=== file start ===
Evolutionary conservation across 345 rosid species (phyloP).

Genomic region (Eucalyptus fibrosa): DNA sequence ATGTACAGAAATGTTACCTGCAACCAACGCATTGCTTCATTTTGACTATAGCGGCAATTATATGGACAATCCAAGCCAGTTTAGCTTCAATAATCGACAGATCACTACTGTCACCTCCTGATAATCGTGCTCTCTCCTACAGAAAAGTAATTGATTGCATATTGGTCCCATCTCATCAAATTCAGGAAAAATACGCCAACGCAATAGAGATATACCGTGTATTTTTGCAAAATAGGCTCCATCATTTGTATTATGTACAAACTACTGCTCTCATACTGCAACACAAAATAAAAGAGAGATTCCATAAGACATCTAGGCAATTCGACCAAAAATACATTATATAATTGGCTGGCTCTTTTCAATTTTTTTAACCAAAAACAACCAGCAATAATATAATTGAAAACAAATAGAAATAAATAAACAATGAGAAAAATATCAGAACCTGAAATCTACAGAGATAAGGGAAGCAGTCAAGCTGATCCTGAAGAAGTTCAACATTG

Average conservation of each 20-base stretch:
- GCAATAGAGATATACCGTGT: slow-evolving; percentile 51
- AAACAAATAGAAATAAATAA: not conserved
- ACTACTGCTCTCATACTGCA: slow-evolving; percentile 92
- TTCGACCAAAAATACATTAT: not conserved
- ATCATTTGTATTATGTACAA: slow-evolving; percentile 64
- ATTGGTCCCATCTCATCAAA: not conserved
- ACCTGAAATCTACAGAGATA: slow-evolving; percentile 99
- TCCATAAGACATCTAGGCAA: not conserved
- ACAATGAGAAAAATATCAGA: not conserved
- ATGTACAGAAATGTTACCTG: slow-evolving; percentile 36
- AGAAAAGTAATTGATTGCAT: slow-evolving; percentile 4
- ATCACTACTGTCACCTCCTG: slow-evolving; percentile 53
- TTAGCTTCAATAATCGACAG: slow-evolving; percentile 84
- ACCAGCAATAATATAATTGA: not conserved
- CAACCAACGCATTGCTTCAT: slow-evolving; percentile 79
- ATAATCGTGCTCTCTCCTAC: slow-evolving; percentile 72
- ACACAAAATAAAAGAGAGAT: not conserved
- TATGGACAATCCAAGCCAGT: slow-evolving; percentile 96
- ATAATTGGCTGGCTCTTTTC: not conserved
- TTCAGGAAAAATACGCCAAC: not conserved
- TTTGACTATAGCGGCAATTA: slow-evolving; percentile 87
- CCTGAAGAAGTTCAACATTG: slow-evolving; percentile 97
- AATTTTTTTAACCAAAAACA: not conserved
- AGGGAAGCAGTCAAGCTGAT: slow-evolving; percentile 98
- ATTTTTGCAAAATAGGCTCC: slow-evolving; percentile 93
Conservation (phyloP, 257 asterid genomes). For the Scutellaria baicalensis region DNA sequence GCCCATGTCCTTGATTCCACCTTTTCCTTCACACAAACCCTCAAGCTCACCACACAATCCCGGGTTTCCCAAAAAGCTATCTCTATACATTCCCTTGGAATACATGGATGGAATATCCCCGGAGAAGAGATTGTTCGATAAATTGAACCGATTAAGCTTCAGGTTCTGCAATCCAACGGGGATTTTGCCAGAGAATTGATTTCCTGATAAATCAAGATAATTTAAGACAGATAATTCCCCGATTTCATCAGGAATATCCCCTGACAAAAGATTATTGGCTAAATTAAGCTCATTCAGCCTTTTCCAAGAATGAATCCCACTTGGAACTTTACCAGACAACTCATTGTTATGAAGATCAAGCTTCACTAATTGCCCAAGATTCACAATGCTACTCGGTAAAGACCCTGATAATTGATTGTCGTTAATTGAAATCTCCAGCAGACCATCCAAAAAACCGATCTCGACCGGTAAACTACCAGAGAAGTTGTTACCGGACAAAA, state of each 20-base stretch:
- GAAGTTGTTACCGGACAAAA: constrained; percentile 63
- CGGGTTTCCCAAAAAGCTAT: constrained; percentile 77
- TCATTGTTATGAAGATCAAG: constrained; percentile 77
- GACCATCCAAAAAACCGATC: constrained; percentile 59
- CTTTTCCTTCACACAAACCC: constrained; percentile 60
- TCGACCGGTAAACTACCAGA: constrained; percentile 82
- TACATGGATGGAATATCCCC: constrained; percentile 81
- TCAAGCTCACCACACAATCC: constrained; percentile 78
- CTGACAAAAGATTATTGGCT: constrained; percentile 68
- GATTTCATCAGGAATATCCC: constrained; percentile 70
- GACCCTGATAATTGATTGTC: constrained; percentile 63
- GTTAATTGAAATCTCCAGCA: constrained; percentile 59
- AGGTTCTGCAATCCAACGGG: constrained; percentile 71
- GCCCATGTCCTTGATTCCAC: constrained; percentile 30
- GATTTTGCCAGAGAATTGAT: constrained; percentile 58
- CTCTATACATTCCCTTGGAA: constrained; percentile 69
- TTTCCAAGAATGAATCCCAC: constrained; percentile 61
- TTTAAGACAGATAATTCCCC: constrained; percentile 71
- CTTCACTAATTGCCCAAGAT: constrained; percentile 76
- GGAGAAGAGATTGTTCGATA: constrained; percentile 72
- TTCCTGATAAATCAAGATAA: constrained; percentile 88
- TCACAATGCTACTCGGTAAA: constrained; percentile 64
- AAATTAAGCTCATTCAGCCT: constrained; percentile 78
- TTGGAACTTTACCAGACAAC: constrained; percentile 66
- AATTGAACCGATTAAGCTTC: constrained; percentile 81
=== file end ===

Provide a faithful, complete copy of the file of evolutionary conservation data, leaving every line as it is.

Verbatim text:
Evolutionary conservation across 345 rosid species (phyloP).

Genomic region (Eucalyptus fibrosa): DNA sequence ATGTACAGAAATGTTACCTGCAACCAACGCATTGCTTCATTTTGACTATAGCGGCAATTATATGGACAATCCAAGCCAGTTTAGCTTCAATAATCGACAGATCACTACTGTCACCTCCTGATAATCGTGCTCTCTCCTACAGAAAAGTAATTGATTGCATATTGGTCCCATCTCATCAAATTCAGGAAAAATACGCCAACGCAATAGAGATATACCGTGTATTTTTGCAAAATAGGCTCCATCATTTGTATTATGTACAAACTACTGCTCTCATACTGCAACACAAAATAAAAGAGAGATTCCATAAGACATCTAGGCAATTCGACCAAAAATACATTATATAATTGGCTGGCTCTTTTCAATTTTTTTAACCAAAAACAACCAGCAATAATATAATTGAAAACAAATAGAAATAAATAAACAATGAGAAAAATATCAGAACCTGAAATCTACAGAGATAAGGGAAGCAGTCAAGCTGATCCTGAAGAAGTTCAACATTG

Average conservation of each 20-base stretch:
- GCAATAGAGATATACCGTGT: slow-evolving; percentile 51
- AAACAAATAGAAATAAATAA: not conserved
- ACTACTGCTCTCATACTGCA: slow-evolving; percentile 92
- TTCGACCAAAAATACATTAT: not conserved
- ATCATTTGTATTATGTACAA: slow-evolving; percentile 64
- ATTGGTCCCATCTCATCAAA: not conserved
- ACCTGAAATCTACAGAGATA: slow-evolving; percentile 99
- TCCATAAGACATCTAGGCAA: not conserved
- ACAATGAGAAAAATATCAGA: not conserved
- ATGTACAGAAATGTTACCTG: slow-evolving; percentile 36
- AGAAAAGTAATTGATTGCAT: slow-evolving; percentile 4
- ATCACTACTGTCACCTCCTG: slow-evolving; percentile 53
- TTAGCTTCAATAATCGACAG: slow-evolving; percentile 84
- ACCAGCAATAATATAATTGA: not conserved
- CAACCAACGCATTGCTTCAT: slow-evolving; percentile 79
- ATAATCGTGCTCTCTCCTAC: slow-evolving; percentile 72
- ACACAAAATAAAAGAGAGAT: not conserved
- TATGGACAATCCAAGCCAGT: slow-evolving; percentile 96
- ATAATTGGCTGGCTCTTTTC: not conserved
- TTCAGGAAAAATACGCCAAC: not conserved
- TTTGACTATAGCGGCAATTA: slow-evolving; percentile 87
- CCTGAAGAAGTTCAACATTG: slow-evolving; percentile 97
- AATTTTTTTAACCAAAAACA: not conserved
- AGGGAAGCAGTCAAGCTGAT: slow-evolving; percentile 98
- ATTTTTGCAAAATAGGCTCC: slow-evolving; percentile 93
Conservation (phyloP, 257 asterid genomes). For the Scutellaria baicalensis region DNA sequence GCCCATGTCCTTGATTCCACCTTTTCCTTCACACAAACCCTCAAGCTCACCACACAATCCCGGGTTTCCCAAAAAGCTATCTCTATACATTCCCTTGGAATACATGGATGGAATATCCCCGGAGAAGAGATTGTTCGATAAATTGAACCGATTAAGCTTCAGGTTCTGCAATCCAACGGGGATTTTGCCAGAGAATTGATTTCCTGATAAATCAAGATAATTTAAGACAGATAATTCCCCGATTTCATCAGGAATATCCCCTGACAAAAGATTATTGGCTAAATTAAGCTCATTCAGCCTTTTCCAAGAATGAATCCCACTTGGAACTTTACCAGACAACTCATTGTTATGAAGATCAAGCTTCACTAATTGCCCAAGATTCACAATGCTACTCGGTAAAGACCCTGATAATTGATTGTCGTTAATTGAAATCTCCAGCAGACCATCCAAAAAACCGATCTCGACCGGTAAACTACCAGAGAAGTTGTTACCGGACAAAA, state of each 20-base stretch:
- GAAGTTGTTACCGGACAAAA: constrained; percentile 63
- CGGGTTTCCCAAAAAGCTAT: constrained; percentile 77
- TCATTGTTATGAAGATCAAG: constrained; percentile 77
- GACCATCCAAAAAACCGATC: constrained; percentile 59
- CTTTTCCTTCACACAAACCC: constrained; percentile 60
- TCGACCGGTAAACTACCAGA: constrained; percentile 82
- TACATGGATGGAATATCCCC: constrained; percentile 81
- TCAAGCTCACCACACAATCC: constrained; percentile 78
- CTGACAAAAGATTATTGGCT: constrained; percentile 68
- GATTTCATCAGGAATATCCC: constrained; percentile 70
- GACCCTGATAATTGATTGTC: constrained; percentile 63
- GTTAATTGAAATCTCCAGCA: constrained; percentile 59
- AGGTTCTGCAATCCAACGGG: constrained; percentile 71
- GCCCATGTCCTTGATTCCAC: constrained; percentile 30
- GATTTTGCCAGAGAATTGAT: constrained; percentile 58
- CTCTATACATTCCCTTGGAA: constrained; percentile 69
- TTTCCAAGAATGAATCCCAC: constrained; percentile 61
- TTTAAGACAGATAATTCCCC: constrained; percentile 71
- CTTCACTAATTGCCCAAGAT: constrained; percentile 76
- GGAGAAGAGATTGTTCGATA: constrained; percentile 72
- TTCCTGATAAATCAAGATAA: constrained; percentile 88
- TCACAATGCTACTCGGTAAA: constrained; percentile 64
- AAATTAAGCTCATTCAGCCT: constrained; percentile 78
- TTGGAACTTTACCAGACAAC: constrained; percentile 66
- AATTGAACCGATTAAGCTTC: constrained; percentile 81